According to Srimad-Bhagavatam (7.5.23):
“Hearing and chanting about Sri Visnu’s transcendental name, form, qualities and so on; remembering them; serving His lotus feet; worshiping Him with sixteen types of paraphernalia; offering prayers to Him; becoming His servant; adopting a friendly mood towards Him; and surrendering everything unto Him (in other words, serving Him with the body, mind and words) – these nine are accepted as suddha-bhakti.”
The fourth anga of bhakti is performing service (pada-seva or paricarya). Pada-seva must also be performed together with sravanam, kirtana and smaranam. One should perform pada-seva with a humble attitude, understanding that one is unqualified for the service. It is also essential to realize the object of service as sac-cid-ananda, the embodiment of eternity, knowledge and bliss. Pada-seva includes seeing the face of Sri Krishna’s Deity form, touching Him, circumambulating Him, following Him, and visiting holy places such as Sri Bhagavan’s temple, the Ganga, Jagannatha Puri, Dvaraka-Mathura, Navadvipa and so forth. Srila Rupa Gosvami has presented these in a very clear and vivid way in his description of the sixty-four angas of bhakti. Service to Sri Tulasi and suddhabhaktas is also included within this anga.
The fifth anga is worship (arcana). There are many considerations regarding qualification and methods of worship. If one is attracted to the path of arcana, even after being engaged in sravanam, kirtana and smaranam, then one should perform arcana after properly accepting diksa-mantra from Sri Gurudeva.
What is the difference between nama and mantra?
Sri Hari’s name is the life and soul of mantra. The rsis have added words such as namah (‘obeisances’) to sri-hari-nama, and disclosed its specific power. Sri-hari-nama by nature has nothing to do with this material world, whereas the jiva, because of various bodily designations provided by maya, is entrapped by objects consisting of dead matter. Consequently, in order to detach the jiva’s mind from sense objects, different principles of arcana have been established on the path of regulated devotional service (maryada-marga). It is essential for materialistic people to accept diksa. When one chants the Krishna mantra, siddha-sadhya-susiddhaari are not considered.
Initiation into the exclusive chanting of the Krishna mantra is extremely beneficial for the jiva, for of all the different mantras in the world, the Krishna-mantra is the most powerful. A bona fide disciple receives strength from Krishna immediately when a bona fide spiritual master initiates him into this mantra. After initiation, Gurudeva educates the inquiring disciple concerning the performance of arcana. Briefly, arcana-marga includes the observance of Sri Krishna’s Appearance Day, fasting in Karttika month, observing Ekadasi, taking bath in the month of Magha, and other such activities. One should also understand that one must certainly worship Krishna’s bhaktas as well as Krishna Himself on the path of arcana.
The sixth anga of vaidhi-bhakti is offering prayers and obeisances (vandanam). This is included as part of pada-seva and kirtana, but it is still considered a separate anga of bhakti. Namaskara itself is also called vandanam. Ekanga-namaskara and paying obeisances with eight parts of the body touching the ground (astanganamaskara) are two types of namaskara. It is considered offensive to offer obeisances with only one hand touching the ground; to offer obeisances when the body is covered with cloth, to offer obeisances behind the Deity; to offer prostrated obeisances with the body pointing directly towards the Deity, or with the right side towards the Deity and to offer obeisances in the garbha-mandira (Deity room).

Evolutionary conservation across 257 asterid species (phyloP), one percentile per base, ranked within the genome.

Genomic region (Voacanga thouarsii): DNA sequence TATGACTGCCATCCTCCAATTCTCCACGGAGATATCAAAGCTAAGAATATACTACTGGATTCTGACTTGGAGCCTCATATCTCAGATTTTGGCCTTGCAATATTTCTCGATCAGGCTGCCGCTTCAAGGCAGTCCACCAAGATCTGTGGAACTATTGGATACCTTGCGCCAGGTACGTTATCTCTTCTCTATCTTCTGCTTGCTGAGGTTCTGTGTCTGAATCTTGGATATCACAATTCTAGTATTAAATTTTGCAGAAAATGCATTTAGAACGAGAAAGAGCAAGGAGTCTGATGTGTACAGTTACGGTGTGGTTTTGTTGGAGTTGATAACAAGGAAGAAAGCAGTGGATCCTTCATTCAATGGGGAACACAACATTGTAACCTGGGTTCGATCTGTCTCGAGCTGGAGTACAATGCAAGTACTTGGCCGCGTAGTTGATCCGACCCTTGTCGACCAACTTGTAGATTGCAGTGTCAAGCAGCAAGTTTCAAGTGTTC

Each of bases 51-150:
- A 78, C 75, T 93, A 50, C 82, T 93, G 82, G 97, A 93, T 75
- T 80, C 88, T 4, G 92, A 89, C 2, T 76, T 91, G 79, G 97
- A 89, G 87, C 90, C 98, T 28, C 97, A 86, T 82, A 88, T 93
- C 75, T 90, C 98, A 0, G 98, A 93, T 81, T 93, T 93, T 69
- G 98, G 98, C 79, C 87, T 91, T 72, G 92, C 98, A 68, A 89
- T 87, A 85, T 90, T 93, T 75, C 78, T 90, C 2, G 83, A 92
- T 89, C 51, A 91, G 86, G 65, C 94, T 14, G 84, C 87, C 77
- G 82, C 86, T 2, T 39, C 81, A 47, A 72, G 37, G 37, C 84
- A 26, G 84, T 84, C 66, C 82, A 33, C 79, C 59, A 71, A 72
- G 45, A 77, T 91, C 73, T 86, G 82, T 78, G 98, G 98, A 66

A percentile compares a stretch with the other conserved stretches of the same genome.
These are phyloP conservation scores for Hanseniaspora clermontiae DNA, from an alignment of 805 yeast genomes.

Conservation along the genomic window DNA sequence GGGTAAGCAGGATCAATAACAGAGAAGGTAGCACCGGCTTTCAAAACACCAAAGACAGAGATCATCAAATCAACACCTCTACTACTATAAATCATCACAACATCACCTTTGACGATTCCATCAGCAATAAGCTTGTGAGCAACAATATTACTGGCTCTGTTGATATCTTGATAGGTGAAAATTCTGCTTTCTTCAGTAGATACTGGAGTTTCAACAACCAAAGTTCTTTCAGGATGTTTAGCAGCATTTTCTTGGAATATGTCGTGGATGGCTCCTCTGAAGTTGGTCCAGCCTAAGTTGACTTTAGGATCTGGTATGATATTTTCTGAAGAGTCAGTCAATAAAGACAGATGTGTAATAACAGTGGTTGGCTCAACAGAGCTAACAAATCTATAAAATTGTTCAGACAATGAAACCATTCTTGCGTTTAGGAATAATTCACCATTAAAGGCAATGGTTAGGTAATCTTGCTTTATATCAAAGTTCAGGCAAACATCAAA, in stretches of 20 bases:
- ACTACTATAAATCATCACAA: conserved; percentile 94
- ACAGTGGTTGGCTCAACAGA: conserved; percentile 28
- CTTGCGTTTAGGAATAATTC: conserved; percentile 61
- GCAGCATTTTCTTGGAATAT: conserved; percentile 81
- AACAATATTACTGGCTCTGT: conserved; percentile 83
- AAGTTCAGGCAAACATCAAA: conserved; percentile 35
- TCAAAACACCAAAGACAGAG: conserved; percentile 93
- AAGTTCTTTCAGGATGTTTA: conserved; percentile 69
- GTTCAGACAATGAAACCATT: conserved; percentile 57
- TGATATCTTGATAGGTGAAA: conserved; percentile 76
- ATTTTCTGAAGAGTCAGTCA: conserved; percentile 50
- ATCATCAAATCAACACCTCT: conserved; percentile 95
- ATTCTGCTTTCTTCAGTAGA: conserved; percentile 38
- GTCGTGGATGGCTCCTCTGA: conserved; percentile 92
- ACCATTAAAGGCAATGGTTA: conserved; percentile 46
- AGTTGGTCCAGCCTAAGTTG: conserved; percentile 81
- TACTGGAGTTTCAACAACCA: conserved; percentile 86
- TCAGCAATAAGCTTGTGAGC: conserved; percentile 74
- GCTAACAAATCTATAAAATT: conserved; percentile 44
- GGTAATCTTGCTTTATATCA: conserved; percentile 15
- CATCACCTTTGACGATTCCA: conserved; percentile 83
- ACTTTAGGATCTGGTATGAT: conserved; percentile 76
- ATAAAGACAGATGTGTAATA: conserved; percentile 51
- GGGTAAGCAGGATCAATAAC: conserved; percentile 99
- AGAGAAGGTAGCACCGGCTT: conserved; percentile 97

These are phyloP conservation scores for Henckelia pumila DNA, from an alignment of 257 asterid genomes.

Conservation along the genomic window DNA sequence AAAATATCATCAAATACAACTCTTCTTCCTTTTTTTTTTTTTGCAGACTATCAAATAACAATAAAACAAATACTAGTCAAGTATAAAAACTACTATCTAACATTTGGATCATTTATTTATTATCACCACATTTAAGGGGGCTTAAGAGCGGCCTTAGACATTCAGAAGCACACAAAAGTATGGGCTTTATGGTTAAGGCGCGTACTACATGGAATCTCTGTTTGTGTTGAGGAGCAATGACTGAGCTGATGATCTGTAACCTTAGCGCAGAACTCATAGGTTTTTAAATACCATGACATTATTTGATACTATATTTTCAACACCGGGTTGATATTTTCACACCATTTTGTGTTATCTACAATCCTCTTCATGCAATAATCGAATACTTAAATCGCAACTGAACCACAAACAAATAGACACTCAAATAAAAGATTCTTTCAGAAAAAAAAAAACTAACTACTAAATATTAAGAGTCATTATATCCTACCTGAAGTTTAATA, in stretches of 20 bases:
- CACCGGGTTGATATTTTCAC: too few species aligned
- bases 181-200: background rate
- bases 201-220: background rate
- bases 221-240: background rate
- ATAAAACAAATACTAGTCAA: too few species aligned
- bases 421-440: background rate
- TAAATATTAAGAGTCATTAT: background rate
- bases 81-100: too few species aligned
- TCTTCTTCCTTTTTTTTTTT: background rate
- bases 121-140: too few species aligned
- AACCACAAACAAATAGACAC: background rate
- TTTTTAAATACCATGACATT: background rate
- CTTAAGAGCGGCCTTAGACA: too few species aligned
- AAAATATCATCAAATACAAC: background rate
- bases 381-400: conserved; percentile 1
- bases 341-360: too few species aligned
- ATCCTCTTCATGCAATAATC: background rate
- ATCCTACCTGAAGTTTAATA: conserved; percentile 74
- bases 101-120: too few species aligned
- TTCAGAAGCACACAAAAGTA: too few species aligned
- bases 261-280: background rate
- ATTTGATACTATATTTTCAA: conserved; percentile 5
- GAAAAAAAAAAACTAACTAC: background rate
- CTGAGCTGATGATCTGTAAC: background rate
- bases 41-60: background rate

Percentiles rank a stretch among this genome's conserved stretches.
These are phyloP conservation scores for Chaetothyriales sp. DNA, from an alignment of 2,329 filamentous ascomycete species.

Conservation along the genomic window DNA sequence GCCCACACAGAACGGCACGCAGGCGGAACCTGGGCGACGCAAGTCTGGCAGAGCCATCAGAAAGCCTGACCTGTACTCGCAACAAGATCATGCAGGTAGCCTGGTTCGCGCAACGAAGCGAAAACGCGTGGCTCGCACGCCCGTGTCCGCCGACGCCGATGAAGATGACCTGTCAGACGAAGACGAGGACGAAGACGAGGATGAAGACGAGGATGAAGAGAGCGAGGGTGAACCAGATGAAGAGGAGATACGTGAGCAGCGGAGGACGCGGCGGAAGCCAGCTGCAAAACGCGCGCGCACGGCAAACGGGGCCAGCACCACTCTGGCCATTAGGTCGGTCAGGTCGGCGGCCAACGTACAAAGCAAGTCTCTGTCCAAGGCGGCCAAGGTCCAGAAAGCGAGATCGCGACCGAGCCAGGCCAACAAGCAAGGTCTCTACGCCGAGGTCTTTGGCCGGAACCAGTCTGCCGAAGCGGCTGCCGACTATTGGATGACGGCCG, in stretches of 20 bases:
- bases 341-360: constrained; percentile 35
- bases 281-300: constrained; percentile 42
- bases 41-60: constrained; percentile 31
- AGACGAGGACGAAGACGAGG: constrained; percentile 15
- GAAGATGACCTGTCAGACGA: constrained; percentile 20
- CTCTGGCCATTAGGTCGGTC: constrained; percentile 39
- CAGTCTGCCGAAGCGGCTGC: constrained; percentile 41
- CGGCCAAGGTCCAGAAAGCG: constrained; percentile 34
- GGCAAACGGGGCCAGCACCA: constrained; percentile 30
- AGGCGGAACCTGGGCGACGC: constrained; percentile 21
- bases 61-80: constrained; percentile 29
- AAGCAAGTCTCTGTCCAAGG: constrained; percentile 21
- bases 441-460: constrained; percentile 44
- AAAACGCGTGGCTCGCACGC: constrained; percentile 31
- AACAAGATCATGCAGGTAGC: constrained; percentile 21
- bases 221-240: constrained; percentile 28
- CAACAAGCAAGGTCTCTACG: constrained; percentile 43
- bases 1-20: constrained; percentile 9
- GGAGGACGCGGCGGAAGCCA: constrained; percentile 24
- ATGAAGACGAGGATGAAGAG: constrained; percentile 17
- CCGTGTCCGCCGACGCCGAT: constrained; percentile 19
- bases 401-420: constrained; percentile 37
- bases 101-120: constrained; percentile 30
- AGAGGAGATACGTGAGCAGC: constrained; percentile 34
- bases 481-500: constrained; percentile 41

Performing service (dasyam) is the seventh anga of bhakti. “I am Krishna’s servant” – this ego or conception of the self is dasyam, and bhajana performed with the sentiment of a servant is the topmost bhajana. Dasyam includes offering obeisances, reciting prayers, offering all of one’s activities, serving, keeping proper conduct, remembering and obeying orders (katha-sravanam).
The eighth anga of bhakti is serving as a friend (sakhyam), which includes the mood of kinship towards Krishna with the endeavors for His well-being. There are two kinds of sakhyam: friendship in vaidhi-bhakti and friendship in raganuga-bhakti, but Sri Prahlada’s verse refers to vaidhanga-sakhyam; for example, the feeling of sakhyam while serving the Deity is vaidha-sakhyam.
The ninth anga is known as atma-nivedanam, which means offering the whole self – body, mind and pure atma – to Sri Krishna. The characteristics of atma-nivedanam are exclusive endeavor for Krishna, and lack of activity for one’s own self-interest. It is also characteristic of atma-nivedanam that one lives to serve the desire of Krishna, and keeps one’s own desire subordinate to Krishna’s desire, just as a cow that has been purchased does not care for its own maintenance.
Atma-nivedanam in vaidhi-bhakti is described in Srimad-Bhagavatam (9.4.18–20): as follows:
“Ambarisa Maharaja engaged his mind in serving the lotus feet of Sri Krishna, his words in describing the qualities of Sri Bhagavan, his hands in cleaning Sri Hari’s temple, and his ears in hearing Acyuta’s blissful pastimes.
He engaged his eyes in seeing the Deity of Mukunda, different temples, and the holy places; all his bodily limbs in touching the bodies of Krishna’s bhaktas; his nostrils in smelling the divine smell of tulasi offered to Krishna’s lotus feet; and his tongue in tasting the prasada offered to Bhagavan.
His feet were always engaged in walking to Bhagavan’s holy places, and he would pay obeisances to Sri Krishna’s lotus feet. Ambarisa Maharaja would offer garlands, sandal, bhoga and similar paraphernalia in Bhagavan’s service, not with the desire to enjoy himself, but to receive the love for Sri Krishna that is present only in His suddha-bhaktas.”